humanities computing and the internet
While university administrators have many ways to assess a program’s or department’s effectiveness, student retention is one of the more controversial measures. Particularly, retention often seems inherently at odds with our roles as college professors since—fairly or not—issues of retention are conflated with concerns over grade inflation and academic rigor. Yet, as studies show, universities lose students over the first two years of college for a variety of reasons: financial, the absence of strong academic mentoring and peer relationships, the strains of commuting, as well as family pressures and responsibilities that threaten to derail academic pursuits.
Issue 30: “Poetics of Play”
For its thirtieth issue, InVisible Culture: An Electronic Journal for Visual Culture invites scholarly articles and creative works that address the poetics and politics of video games.
One of the greatest challenges in teaching online is developing meaningful student interaction. In evaluations of online classes, students consistently indicate that student/teacher interaction and student/student interaction can be improved. How do we either go beyond the traditional online tools such as the discussion board or extend those online tools to increase the interaction and sense of community in an online course? This roundtable seeks 10 minute presentations that highlight innovative projects to build connections among students, instructor, and content in the dislocated space of the online classroom. Please submit 250 word proposals by June 8, 2018, to Rich Hancuff, email@example.com.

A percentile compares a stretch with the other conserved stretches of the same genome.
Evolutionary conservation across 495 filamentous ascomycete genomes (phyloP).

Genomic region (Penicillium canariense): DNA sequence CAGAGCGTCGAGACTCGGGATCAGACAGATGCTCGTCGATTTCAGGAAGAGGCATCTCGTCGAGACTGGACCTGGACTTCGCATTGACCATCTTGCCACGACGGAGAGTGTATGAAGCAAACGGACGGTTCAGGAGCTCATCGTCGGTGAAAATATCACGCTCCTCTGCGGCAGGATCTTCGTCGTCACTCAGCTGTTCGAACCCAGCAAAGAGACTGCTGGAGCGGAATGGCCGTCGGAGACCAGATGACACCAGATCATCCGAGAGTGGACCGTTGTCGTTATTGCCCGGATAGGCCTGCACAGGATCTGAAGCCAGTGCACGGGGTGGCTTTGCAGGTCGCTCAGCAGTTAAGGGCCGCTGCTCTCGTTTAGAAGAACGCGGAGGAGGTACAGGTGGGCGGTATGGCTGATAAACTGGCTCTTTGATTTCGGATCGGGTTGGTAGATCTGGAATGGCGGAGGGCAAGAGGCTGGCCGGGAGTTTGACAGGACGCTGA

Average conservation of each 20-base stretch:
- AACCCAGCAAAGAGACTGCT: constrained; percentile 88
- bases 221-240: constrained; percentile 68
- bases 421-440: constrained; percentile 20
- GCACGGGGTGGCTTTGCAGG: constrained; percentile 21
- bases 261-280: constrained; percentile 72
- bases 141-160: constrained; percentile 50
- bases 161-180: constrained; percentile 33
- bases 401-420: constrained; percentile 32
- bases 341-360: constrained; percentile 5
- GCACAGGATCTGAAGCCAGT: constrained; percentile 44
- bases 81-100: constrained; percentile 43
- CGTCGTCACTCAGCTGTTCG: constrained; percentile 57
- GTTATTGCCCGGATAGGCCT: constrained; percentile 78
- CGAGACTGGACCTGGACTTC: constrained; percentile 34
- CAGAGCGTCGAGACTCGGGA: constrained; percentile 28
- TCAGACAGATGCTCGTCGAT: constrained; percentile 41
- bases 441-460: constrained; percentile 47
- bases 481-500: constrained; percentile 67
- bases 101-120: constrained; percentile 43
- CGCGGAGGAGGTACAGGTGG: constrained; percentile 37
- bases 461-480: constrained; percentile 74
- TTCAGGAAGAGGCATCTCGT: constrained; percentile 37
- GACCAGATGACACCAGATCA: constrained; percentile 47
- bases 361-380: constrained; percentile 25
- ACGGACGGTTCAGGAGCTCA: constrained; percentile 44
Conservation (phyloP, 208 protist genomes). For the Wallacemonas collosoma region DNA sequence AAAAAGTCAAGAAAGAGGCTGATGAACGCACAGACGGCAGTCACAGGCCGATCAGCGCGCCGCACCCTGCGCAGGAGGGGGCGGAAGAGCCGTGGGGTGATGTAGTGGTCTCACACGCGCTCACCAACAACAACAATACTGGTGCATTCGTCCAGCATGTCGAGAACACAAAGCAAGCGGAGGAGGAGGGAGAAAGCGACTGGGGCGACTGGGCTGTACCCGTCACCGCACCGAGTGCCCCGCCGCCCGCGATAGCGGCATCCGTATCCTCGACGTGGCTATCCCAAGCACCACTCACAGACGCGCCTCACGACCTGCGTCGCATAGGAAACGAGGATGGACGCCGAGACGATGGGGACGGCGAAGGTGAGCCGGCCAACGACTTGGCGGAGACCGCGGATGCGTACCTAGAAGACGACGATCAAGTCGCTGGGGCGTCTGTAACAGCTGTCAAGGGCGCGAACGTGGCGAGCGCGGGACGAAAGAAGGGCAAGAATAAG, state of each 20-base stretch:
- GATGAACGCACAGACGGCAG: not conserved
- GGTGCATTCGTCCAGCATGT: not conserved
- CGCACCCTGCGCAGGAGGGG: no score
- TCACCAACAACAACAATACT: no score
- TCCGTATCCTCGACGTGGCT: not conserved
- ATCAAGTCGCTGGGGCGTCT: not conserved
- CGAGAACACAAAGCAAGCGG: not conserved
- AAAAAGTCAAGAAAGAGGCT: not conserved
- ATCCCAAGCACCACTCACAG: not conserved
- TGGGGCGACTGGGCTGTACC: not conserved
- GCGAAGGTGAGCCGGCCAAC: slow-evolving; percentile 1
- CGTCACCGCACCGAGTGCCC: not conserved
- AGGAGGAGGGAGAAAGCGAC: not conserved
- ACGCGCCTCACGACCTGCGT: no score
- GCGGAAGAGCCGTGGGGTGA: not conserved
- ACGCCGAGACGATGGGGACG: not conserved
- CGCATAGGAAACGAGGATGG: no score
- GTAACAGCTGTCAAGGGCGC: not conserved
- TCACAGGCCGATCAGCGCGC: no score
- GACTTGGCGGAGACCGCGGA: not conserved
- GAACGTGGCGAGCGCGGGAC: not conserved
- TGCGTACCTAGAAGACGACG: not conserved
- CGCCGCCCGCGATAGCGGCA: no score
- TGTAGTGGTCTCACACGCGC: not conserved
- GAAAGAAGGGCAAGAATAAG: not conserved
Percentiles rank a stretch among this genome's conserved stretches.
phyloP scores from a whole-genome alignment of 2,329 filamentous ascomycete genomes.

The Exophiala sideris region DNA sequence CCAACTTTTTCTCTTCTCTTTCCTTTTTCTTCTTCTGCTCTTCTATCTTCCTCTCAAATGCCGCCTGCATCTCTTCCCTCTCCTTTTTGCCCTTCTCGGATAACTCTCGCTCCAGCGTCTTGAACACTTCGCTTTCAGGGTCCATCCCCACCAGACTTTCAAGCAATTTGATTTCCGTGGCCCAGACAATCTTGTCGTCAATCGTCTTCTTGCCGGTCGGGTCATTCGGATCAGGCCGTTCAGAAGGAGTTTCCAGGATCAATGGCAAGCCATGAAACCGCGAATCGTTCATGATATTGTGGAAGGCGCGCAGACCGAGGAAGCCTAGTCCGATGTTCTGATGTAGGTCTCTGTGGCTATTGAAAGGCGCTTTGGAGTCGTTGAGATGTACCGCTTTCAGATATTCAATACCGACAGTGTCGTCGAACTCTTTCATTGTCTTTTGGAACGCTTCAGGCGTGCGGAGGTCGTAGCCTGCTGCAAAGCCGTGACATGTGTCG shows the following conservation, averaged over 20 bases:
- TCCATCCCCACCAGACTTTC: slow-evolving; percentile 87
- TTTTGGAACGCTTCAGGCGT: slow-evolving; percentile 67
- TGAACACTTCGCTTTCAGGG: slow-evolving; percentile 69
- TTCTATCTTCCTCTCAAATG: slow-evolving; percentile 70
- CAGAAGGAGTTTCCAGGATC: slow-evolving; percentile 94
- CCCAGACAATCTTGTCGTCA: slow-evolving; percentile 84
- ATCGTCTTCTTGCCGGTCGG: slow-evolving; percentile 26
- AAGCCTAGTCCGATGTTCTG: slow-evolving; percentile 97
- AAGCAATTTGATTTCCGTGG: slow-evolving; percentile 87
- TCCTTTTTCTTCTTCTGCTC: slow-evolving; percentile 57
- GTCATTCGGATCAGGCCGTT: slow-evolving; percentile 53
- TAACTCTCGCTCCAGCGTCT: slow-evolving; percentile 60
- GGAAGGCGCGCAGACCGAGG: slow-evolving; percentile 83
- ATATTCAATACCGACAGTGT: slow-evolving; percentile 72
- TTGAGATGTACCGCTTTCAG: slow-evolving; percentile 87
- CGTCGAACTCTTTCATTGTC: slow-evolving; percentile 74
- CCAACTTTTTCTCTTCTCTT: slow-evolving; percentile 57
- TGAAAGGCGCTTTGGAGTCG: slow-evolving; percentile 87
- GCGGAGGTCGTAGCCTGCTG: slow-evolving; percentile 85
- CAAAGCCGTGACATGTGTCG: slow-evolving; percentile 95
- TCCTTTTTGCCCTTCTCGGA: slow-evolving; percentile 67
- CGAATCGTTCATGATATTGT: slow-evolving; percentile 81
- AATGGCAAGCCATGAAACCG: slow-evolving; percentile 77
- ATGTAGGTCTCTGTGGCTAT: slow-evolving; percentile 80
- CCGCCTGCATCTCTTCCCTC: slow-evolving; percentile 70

Submissions are being sought for a collection of essays tentatively titled Data Visualization in Eighteenth-Century Studies. The main goal of this collection is to bring to light new research that involves the use of visualizations in approaching eighteenth-century texts and cultural phenomena (graphs, maps, geospatial representations, social networks, data mapping, and/or any patterns of intellectual exchange presented in a visual form).
The Society for the History of Authorship, Reading & Publishing (SHARP) will sponsor up to four panels at the Renaissance Society of America’s annual meeting in Toronto, ON on 17-19 March 2019. SHARP @ RSA brings together scholars working on any aspect of the creation, dissemination, and reception of manuscript and print and their digital remediation.
Parentheses Journal seeks poetry, prose, and art (including but not limited to hybrid, collage, photography) for Issue Four to be released in September 2018. The deadline for Issue Four is August 15, 2018. We encourage you to peruse our previous issues and submission guidelines before sending your work. We encourage submissions from historically marginalized groups, including but not limited to POC, women, non-binary people, LGBTQ and the differently abled.
Long abstracts (up to 1000 words) due May 15, 2018 (original deadline extended)
Cecelia Brown, University of Oklahoma, USA